Experience with Market-Based Environmental Policy Instruments

99 Pages Posted: 21 Dec 1999

See all articles by Robert N. Stavins

Robert N. Stavins

Harvard University - Harvard Kennedy School (HKS); Resources for the Future; National Bureau of Economic Research (NBER)

Date Written: July 2002

Abstract

Environmental policies typically combine the identification of a goal with some means to achieve that goal. This chapter for the forthcoming Handbook of Environmental Economics focuses exclusively on the second component, the means - the "instruments" - of environmental policy, and considers, in particular, experience around the world with the relatively new breed of economic-incentive or market-based policy instruments. I define these instruments broadly, and consider them within four categories: charge systems; tradable permits; market friction reductions; and government subsidy reductions. Within charge systems, I consider: effluent charges, deposit-refund systems, user charges, insurance premium taxes, sales taxes, administrative charges, and tax differentiation. Within tradable permit systems, I consider both credit programs and cap-and-trade systems. Under the heading of reducing market frictions, I examine: market creation, liability rules, and information programs. Finally, under reducing government subsidies, I review a number of specific examples from around the world. By defining market-based instruments broadly, I cast a large net for this review of applications. As a consequence, the review is extensive. But this should not leave the impression that market-based instruments have replaced, or have come anywhere close to replacing, the conventional, command-and-control approach to environmental protection. Further, even where these approaches have been used in their purest form and with some success, such as in the case of tradable-permit systems in the United States, they have not always performed as anticipated. In the final part of the paper, I ask what lessons can be learned from our experiences. In particular, I consider normative lessons for: design and implementation; analysis of prospective and adopted systems; and identification of new applications.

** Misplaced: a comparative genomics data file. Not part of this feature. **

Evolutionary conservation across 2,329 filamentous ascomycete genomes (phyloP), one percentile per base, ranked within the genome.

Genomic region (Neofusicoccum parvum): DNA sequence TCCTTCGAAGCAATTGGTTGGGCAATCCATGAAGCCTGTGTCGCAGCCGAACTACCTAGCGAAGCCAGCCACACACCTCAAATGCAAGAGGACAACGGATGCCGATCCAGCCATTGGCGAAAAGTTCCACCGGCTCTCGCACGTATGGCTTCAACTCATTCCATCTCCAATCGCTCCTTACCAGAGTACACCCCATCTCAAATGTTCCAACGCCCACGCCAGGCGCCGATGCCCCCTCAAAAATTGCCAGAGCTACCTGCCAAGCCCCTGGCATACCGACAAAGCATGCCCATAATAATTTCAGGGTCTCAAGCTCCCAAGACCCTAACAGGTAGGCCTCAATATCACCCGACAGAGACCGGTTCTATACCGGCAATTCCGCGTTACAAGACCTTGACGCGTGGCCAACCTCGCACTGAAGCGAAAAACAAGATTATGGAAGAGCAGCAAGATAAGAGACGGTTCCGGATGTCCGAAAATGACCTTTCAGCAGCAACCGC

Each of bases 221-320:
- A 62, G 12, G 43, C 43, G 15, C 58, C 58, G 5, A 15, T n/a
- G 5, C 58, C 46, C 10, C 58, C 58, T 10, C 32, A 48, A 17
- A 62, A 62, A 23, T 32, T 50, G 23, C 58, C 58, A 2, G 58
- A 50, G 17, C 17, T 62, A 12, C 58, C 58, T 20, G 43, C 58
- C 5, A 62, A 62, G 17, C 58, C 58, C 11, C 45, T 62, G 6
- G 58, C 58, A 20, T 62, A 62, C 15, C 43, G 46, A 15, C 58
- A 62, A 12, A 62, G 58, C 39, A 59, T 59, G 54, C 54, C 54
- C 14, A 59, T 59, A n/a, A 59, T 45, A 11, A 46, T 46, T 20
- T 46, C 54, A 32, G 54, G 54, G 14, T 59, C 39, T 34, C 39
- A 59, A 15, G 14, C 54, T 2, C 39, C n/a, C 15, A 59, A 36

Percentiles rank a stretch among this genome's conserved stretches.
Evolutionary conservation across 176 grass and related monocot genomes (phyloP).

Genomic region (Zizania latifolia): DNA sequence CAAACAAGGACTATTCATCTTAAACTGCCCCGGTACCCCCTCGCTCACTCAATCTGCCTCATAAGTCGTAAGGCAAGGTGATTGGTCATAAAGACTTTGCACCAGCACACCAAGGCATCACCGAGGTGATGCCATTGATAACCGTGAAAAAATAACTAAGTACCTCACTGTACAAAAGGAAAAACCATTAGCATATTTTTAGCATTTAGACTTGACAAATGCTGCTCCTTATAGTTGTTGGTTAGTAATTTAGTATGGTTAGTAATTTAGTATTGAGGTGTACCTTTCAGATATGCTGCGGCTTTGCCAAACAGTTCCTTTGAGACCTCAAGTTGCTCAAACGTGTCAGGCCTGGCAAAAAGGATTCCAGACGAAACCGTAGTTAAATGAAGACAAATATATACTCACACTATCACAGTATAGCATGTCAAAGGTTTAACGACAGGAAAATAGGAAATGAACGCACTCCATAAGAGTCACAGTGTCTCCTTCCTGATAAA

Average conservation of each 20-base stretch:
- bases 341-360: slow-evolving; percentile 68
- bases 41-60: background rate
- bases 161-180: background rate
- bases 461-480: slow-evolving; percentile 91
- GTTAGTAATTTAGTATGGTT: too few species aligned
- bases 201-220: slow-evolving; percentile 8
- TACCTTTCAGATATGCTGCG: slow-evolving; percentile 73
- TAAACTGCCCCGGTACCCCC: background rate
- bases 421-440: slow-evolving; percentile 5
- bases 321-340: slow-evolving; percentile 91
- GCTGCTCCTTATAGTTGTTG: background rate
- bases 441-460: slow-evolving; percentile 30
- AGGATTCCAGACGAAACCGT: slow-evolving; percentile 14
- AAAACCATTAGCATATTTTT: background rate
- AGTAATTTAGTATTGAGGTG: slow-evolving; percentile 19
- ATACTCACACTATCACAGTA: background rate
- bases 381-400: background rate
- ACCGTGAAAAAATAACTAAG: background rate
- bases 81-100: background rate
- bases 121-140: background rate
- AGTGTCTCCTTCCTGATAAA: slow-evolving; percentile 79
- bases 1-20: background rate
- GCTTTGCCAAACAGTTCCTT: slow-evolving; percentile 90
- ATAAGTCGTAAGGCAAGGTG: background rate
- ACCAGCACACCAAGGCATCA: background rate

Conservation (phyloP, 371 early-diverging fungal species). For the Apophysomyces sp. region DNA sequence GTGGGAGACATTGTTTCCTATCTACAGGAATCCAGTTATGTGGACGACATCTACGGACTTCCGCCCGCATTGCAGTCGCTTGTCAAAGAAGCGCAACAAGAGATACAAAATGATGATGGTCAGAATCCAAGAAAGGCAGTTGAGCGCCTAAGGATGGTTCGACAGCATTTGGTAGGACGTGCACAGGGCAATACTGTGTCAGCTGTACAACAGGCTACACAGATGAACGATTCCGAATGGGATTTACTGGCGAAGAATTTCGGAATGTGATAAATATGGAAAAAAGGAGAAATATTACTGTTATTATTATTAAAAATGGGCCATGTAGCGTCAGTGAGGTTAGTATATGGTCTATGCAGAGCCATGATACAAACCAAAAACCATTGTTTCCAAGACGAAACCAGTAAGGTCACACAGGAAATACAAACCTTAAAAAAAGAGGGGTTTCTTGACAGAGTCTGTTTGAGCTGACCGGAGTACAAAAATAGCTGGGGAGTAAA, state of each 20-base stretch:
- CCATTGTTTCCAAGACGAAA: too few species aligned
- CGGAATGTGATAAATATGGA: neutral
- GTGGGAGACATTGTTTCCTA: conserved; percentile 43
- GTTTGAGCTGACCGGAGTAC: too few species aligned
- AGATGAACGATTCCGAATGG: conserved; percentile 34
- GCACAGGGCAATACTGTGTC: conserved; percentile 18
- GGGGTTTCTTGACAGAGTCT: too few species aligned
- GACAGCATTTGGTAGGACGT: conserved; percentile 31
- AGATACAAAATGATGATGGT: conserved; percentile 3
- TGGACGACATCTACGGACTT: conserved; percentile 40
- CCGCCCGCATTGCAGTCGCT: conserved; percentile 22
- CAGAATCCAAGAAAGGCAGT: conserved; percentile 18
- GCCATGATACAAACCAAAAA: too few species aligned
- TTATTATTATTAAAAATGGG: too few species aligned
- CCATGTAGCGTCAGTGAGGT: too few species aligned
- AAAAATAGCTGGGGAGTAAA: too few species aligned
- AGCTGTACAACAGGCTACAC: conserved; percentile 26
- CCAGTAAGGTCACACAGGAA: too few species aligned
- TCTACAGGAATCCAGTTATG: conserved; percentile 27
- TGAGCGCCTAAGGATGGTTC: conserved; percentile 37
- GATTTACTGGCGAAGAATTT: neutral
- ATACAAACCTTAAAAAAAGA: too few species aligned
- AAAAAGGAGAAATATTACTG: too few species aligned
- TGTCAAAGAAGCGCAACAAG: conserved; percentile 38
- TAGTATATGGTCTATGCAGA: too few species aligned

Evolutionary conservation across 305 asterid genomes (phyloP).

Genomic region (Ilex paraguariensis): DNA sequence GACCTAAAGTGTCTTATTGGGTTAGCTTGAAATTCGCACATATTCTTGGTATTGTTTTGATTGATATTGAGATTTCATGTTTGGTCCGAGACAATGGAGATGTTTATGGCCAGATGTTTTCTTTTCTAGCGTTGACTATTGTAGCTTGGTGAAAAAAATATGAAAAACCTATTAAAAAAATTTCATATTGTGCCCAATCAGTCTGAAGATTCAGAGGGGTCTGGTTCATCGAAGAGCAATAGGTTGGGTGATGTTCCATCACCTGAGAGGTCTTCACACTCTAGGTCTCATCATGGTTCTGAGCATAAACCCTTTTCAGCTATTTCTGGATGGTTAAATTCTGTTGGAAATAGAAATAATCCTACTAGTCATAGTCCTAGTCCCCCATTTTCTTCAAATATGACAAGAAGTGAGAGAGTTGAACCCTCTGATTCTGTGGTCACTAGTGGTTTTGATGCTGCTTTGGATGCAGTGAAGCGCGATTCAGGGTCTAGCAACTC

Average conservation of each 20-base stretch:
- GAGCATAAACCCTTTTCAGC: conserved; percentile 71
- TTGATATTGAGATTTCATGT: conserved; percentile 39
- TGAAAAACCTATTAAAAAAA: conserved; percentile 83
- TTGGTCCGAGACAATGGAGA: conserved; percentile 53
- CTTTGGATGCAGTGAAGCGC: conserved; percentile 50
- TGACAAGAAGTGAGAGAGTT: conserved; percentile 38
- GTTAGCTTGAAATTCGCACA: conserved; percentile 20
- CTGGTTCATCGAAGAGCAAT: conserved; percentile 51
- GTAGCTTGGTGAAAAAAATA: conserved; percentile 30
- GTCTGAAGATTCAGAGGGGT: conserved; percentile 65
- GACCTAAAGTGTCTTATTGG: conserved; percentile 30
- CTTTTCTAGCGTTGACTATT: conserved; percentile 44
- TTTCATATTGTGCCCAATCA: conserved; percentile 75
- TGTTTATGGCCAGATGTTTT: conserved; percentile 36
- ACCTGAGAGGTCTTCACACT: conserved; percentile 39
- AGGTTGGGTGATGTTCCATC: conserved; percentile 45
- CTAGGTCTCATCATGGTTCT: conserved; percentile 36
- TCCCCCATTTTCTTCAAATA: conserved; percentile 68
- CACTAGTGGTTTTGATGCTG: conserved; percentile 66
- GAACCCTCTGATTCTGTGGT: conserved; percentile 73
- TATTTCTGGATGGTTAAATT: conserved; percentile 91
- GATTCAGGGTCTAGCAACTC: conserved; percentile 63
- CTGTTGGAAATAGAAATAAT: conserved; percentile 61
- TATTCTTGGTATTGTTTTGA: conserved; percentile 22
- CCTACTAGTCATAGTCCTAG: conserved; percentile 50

Keywords: Environmental Policy, Market-based Instruments, Economic-incentive Instruments

Suggested Citation

Stavins, Robert N., Experience with Market-Based Environmental Policy Instruments (July 2002). Available at SSRN: https://ssrn.com/abstract=199848 or http://dx.doi.org/10.2139/ssrn.199848

Robert N. Stavins (Contact Author)

Harvard University - Harvard Kennedy School (HKS) ( email )

79 John F. Kennedy Street
Cambridge, MA 02138
United States
617-495-1820 (Phone)
617-496-3783 (Fax)

Resources for the Future

1616 P Street, NW
Washington, DC 20036
United States

National Bureau of Economic Research (NBER) ( email )

1050 Massachusetts Avenue
Cambridge, MA 02138
United States

Do you have negative results from your research you’d like to share?

Paper statistics

Downloads
4,283
Abstract Views
29,239
Rank
4,284
PlumX Metrics